duminică, 23 ianuarie 2011

This should really mess with Creationists’ heads.

Seems not only has our species been around for 100,000 ears (a little longer than creationists think) and evolved from early primates, we are also cousins to...hobbits!

"Basically, the wrist evidence tells us that modern humans and Neanderthals share an evolutionary grandparent that the hobbits do not, but all three share an evolutionary great-grandparent. If you think of modern humans and Neanderthals as being first cousins, then the hobbit is more like a second cousin to both," Tocheri said.

There was debate if these little humanoids were actually deformed homosapiens, however, new studies show this is not the case.

Now, a study of the bones in the creature's left wrist lends weight to the human ancestor theory, according to a report in Friday's issue of the journal Science.
Some truth behind the myths?

It is unknown whether the hobbit intermingled with modern humans. The researchers found hobbit and pygmy stegodon remains only below a 12,000-year-old volcanic ash layer. Modern human remains were found only above the layer.

Still, rumors, myths, and legends of tiny creatures have swirled around the isolated island for centuries. It's certainly possible that they interacted with modern humans, according to the researchers.

"Looked at from a regional perspective, we definitely have modern humans in Australia from at least 40,000 years ago, and in Borneo from at least 43,000 years ago," Roberts said. "So there was temporal overlap between the hobbits and ourselves from at least 40,000 years ago until at least 18,000 years ago—more than 20,000 years minimum. What was the nature of their interaction? We have absolutely no idea.."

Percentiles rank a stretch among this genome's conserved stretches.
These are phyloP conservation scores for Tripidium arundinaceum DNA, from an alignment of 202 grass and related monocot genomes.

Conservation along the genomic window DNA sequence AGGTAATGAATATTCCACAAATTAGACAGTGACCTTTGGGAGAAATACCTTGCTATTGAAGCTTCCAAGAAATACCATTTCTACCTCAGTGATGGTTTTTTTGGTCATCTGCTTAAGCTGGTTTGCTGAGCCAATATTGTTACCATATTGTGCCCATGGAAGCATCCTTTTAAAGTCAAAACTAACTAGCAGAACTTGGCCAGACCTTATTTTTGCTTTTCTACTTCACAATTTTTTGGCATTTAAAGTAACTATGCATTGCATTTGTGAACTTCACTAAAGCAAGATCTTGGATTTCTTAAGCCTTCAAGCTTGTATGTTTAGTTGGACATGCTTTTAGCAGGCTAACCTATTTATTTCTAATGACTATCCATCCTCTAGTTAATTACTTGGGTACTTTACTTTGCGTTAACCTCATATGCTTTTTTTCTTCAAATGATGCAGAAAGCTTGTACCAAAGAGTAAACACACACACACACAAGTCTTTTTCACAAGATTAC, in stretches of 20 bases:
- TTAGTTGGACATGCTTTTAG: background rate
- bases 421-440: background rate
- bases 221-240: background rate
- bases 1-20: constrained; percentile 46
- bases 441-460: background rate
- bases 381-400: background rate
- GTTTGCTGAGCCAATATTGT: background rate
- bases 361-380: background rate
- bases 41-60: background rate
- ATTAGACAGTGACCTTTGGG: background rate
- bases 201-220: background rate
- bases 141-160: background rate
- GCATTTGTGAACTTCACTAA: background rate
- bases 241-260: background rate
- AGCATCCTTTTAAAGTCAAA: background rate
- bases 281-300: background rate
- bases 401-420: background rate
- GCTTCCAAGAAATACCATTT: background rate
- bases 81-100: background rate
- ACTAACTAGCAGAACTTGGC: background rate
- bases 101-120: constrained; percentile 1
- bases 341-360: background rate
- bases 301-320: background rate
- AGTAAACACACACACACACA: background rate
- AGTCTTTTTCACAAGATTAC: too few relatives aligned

What did they look like?

Well, not quite so cute as Bilbo -"Physically, they were about the size of a three-year old Homo sapiens [modern human] child, but with a braincase only one-third as large," said Richard Roberts, a geochronologist at the University of Wollongong, Australia, and one on the co-authors of the research paper. "They had slightly longer arms than us. More conspicuously, they had hard, thicker eyebrow ridges than us, a sharply sloping forehead, and no chin."
"While they don't look like modern humans, some of their behaviors were surprisingly human," said Brown, the study co-author.

"The hobbit was nobody's fool," Roberts said. "They survived alongside us [Homo sapiens] for at least 30,000 years, and we're not known for being very amiable eco-companions. And the hobbits were managing some extraordinary things—manufacturing sophisticated stone tools, hunting pygmy elephants, and crossing at least two water barriers to reach Flores from mainland Asia—with a brain only one-third the size of ours.

"Given that Homo floresiensis is the smallest human species ever discovered, they out-punch every known human intellectually, pound for pound."